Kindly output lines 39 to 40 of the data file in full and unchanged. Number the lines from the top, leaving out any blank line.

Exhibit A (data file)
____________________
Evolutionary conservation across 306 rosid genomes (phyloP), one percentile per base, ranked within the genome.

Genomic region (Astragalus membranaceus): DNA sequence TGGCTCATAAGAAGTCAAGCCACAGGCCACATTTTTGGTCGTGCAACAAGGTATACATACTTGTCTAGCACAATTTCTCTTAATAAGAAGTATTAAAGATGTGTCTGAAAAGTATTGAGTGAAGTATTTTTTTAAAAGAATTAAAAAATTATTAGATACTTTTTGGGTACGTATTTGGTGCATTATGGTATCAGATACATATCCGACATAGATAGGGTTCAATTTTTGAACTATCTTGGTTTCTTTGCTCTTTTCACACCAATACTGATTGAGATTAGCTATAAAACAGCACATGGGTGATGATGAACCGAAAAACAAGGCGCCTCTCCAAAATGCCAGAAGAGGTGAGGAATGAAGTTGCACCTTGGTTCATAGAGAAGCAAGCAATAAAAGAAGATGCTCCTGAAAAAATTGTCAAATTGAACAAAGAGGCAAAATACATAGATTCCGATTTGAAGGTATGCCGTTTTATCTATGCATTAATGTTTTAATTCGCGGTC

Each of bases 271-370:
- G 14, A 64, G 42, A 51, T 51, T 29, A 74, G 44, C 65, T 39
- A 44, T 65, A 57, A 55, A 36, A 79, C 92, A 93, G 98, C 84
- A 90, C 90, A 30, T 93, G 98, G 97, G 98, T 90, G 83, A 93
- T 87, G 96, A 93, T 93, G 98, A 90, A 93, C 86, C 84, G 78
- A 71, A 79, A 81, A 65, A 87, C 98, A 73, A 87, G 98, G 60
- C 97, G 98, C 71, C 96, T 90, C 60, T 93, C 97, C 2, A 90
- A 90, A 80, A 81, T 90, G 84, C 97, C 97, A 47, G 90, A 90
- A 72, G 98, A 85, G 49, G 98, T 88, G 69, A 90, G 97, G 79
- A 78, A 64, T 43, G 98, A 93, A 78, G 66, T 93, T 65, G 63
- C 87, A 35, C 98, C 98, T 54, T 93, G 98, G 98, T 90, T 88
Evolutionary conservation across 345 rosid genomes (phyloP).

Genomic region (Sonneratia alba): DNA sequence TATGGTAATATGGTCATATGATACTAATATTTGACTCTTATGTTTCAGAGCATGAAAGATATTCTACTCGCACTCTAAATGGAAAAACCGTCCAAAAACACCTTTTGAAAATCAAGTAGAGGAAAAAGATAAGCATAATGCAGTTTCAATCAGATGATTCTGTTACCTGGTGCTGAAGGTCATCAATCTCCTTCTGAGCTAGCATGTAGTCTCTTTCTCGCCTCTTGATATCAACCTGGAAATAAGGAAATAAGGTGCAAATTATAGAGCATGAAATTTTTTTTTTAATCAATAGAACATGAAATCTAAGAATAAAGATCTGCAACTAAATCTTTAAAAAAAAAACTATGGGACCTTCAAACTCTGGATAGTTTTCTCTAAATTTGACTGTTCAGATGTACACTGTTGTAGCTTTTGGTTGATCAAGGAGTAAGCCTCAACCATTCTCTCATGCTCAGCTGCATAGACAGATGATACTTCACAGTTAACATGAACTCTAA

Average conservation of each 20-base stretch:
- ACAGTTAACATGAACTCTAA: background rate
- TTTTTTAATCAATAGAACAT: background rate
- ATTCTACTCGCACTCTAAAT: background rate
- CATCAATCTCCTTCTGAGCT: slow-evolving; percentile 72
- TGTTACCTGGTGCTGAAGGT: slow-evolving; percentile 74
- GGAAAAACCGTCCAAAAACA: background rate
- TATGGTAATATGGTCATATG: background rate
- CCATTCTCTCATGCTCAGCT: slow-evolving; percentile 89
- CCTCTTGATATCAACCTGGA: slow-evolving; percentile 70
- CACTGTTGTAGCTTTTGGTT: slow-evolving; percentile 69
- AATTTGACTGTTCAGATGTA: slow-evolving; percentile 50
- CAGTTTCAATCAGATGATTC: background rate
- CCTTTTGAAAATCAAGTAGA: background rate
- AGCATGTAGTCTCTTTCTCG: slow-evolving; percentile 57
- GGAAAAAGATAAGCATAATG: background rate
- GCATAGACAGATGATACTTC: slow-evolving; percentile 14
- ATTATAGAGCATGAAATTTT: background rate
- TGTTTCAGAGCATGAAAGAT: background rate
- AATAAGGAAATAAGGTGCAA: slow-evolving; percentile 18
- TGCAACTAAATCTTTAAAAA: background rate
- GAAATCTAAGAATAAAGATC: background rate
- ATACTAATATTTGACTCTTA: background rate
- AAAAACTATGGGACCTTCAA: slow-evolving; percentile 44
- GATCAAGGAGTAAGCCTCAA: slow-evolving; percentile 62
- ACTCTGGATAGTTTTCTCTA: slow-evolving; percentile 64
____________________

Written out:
- AAAAACTATGGGACCTTCAA: slow-evolving; percentile 44
- GATCAAGGAGTAAGCCTCAA: slow-evolving; percentile 62